Item Code: IDI732
by Salim AliPaperback (Edition: 2007)
Oxford University Press
Size: 9.8" X 7.2
Pages: 128 (Illustrated Throughout In Black & White)
Discounted: $16.88 Shipping Free
The Fall of a Sparrow tells the real life story of adventure and self-discovery of Salim Ali, India's original bird man. Chronicling an era gone by and vividly describing forgotten landscapes, this engaging tale describes how a childhood curiosity for nature and an intrepid adventuring spirit led to an unusual career choice.
Born into a Muslim family of Bombay, Salim Ali was orphaned at the age of ten, and brought up by his maternal uncle and aunt. The then secretary of the Bombay Natural History Society (BNHS) introduced him to the serious study of birds as the result of Ali's chance encounter with an unusually coloured sparrow. This episode and the subsequent ours of BNHS's stuffed birds collection sparked off the twelve-year-old's life-long passion for birds.
Eighty-seven at the time of writing and an internationally renowned figure, Ali vividly describes his childhood forays in the wild and subsequent expeditions to almost every part of the Indian subcontinent. The bird-watching stories are interspersed with lively details of his family life and youthful adventuring. The more than 100 visuals-comprising, photographs, drawings, and paintings of birds by past masters like G. M. Henry, J. P. Irani, D. V. Cowen, and C. J. F. Coombs-are an unusual feature of this edition. These paintings were originally prepared for the ten-volume Handbook of the Bird of India and Pakistan (OUP, 1971) which continues to be in print even today. The colour section, featuring some of the paintings in heir original avatar, will delight both young readers and collections.
Salim Ali (1896-1987), the Grand Old Man of Indian Ornithology, was among the first Indians to conduct systematic bird surveys in the country. His books have contributed enormously to the development of professional and amateur ornithology in India.
Salim Ali's story continues to engage us today because of his pioneering efforts in the scientific study of bird-watching or ornithology, his continued involvement with wildlife conservation, and his vision to bring both closer to the layman. Over the years The Fall of a Sparrow has been a source of unadulterated reading delight for nature addicts as well as all who enjoy good reading. This illustrated edition, a part of the Oxford India Illustrated Collection which brings together writings of enduring value, combines the engaging narrative with the original drawings done for Ali's monumental ten-volume Handbook of the Birds of India and Pakistan (OUP, 1971). These rare drawings, authentic in every detail, dome by masters like G. M. Henry, J. P. Irani, D. V. Cowen, and C. J. F. Coombs in the mid-1960s under Ali's scrutiny, add an unusual visual dimension to his story.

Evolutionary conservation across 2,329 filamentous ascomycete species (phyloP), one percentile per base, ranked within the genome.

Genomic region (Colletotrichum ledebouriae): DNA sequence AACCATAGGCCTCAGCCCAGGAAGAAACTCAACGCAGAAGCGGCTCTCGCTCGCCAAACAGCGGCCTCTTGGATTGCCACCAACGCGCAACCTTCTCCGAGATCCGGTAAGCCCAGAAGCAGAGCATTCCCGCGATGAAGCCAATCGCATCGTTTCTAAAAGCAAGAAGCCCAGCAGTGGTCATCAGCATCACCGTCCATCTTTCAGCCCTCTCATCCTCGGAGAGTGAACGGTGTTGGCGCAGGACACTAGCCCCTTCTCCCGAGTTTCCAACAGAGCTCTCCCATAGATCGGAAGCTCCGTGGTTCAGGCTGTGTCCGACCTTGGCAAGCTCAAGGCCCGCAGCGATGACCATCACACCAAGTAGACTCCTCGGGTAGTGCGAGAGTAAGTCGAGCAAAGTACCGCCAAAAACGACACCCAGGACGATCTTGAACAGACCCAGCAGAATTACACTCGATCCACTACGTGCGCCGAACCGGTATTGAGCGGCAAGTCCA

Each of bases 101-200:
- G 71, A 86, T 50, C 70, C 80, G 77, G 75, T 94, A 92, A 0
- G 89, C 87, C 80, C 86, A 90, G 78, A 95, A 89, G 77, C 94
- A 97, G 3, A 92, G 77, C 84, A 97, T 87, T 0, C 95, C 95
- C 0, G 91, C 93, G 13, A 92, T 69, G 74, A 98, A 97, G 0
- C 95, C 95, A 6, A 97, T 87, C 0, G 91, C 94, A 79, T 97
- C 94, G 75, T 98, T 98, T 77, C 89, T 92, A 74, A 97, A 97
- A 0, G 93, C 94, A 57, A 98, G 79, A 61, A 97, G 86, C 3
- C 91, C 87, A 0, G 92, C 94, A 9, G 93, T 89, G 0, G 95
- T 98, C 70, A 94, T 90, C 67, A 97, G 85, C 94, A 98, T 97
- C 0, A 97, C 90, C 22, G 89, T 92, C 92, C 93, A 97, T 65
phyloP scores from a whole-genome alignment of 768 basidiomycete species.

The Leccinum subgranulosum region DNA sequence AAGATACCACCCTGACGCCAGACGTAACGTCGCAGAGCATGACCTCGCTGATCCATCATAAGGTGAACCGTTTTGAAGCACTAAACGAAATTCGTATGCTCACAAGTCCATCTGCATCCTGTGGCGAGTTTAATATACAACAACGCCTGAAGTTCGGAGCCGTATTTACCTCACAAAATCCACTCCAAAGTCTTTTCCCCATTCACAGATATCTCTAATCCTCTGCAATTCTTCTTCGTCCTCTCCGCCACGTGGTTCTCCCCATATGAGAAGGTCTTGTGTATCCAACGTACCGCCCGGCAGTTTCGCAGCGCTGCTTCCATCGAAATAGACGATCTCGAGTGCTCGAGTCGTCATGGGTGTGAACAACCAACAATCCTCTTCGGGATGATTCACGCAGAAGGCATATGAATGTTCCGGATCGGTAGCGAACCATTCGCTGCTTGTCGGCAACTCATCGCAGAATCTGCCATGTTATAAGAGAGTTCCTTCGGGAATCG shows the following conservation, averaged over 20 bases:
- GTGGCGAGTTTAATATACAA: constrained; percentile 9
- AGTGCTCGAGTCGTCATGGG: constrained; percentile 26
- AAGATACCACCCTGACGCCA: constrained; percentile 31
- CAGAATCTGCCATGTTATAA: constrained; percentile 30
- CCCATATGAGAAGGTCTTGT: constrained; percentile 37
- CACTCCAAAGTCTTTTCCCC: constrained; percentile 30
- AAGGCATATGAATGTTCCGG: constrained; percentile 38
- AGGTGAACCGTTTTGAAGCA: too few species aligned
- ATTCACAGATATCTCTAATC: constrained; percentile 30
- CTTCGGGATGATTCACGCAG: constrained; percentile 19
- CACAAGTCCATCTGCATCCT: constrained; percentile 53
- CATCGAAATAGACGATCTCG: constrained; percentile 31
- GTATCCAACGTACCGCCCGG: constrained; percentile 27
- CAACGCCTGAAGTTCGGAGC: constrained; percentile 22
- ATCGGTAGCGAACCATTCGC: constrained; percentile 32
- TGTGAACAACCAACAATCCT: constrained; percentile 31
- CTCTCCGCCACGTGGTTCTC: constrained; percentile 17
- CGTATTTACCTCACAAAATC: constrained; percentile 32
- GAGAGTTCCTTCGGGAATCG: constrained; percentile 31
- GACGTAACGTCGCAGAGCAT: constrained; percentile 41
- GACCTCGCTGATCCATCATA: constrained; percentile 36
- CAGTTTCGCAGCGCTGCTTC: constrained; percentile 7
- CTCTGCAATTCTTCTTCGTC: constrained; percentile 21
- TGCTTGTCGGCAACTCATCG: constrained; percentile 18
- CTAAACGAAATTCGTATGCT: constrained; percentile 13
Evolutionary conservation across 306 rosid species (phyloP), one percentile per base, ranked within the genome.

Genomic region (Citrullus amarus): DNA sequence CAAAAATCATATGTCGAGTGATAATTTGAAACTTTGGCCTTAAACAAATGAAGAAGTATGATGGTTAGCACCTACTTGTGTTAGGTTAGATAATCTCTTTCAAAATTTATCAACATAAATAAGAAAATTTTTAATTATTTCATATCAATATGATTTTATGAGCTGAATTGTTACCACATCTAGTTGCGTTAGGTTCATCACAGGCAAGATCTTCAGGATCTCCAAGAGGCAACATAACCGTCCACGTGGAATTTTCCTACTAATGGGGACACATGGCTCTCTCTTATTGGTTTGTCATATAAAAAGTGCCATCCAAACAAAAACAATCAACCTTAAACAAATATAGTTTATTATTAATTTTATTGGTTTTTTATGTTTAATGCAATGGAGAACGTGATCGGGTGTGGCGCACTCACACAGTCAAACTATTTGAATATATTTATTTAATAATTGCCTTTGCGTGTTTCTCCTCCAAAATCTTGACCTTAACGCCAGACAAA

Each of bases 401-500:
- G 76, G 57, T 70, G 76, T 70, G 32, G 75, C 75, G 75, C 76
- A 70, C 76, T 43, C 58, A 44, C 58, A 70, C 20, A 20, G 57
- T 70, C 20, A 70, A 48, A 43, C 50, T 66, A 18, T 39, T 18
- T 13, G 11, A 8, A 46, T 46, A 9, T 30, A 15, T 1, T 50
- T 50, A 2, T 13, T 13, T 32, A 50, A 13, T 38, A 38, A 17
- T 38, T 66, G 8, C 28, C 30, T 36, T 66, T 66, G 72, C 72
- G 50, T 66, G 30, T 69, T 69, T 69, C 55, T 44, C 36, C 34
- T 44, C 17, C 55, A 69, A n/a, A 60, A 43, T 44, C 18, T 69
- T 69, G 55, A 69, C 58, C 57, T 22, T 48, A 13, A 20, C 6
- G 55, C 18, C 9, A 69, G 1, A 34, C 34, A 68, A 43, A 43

The chapters included in this special edition show different facets of Salim Ali's life and personality. The first two chapters, 'Special Providence' and 'Schooldays', convey a sense of childhood innocence and pristine beauty, while revealing the seed from which the pioneering ornithologist was to later sprout. 'Burma 1914-17', 'Interlude at Bombay and Marriage', 'Bombay 1924-9', 'Jobs 1923-9 and Germany 1929-30' evoke the dense jungles and teeming wildlife of the India of his youth, while expressing his growing concern at the mindless destruction of natural habitat. They also portray a young adult's gradual coming to terms with the world.
In 'Hyderabad State Ornithological Survey', Dehra Dun and Bahawalpur 1934-9', 'Afghanistan', 'Ornithological Pilgrimage to Kailas Manasarovar 1945', 'Flamingo City', 'Bharatpur', and 'Bastar 1949' we enter the domain of the ornithologist and conservationist as we join him in exploring the dense forests of central India, the foothills of the Himalayas, the salt marshes of the Rann of Kutch, the sheer heights of Afghanistan, and the splendid vistas of western Tibet, the sheer heights of Afghanistan, and the splendid vistas of western Tibet. Full of anecdotes, both funny and not-so-sunny, they reveal the author's peculiar sense of homour and his keen eye for foibles including his own.
In 'Motorcycling in Europe' we accompany him on his tour of the Continent where he visits friends and associates on his motorcycle, a distinctive feat. Finally, the classic piece of the collection, 'The Thrills of Bird-watching', describes some of Ali's misadventures and his many pleasures from bird-watching which he describes as 'one of the most peaceable pursuits of the out-of-doors'
The Fall of a Sparrow is much more than one man's recounting of his past. It reveals a way of life and values, which are dying out like the Indian cheetah whose sad plight is movingly portrayed in the book. But as he himself says, 'Bird-watching provided the excuse for removing myself to where every prospect pleases-up in the mountains or deep in the jungles-away from the noisy rough and tumble of the dubious civilization of this mechanical high-speed age. A form of escapism, maybe, but one that hardly needs justification.' Likewise we hope readers, especially the younger ones for whom this volume has been designed, will not need any justification to enjoy this new addition to OUP's illustrated corpus.
|Interlude at Bombay and Marriage||26|
|Jobs 1923-9 and Germany 1929-30||39|
|Hyderabad State Ornithological Survey||48|
|Dehra Dun and Bahawalpur 1934-9||60|
|Ornithological Pilgrimage to Kailas Manasarovar 1945||76|
|Motorcycling in Europe||110|
|The Thrills of Bird-watching||120|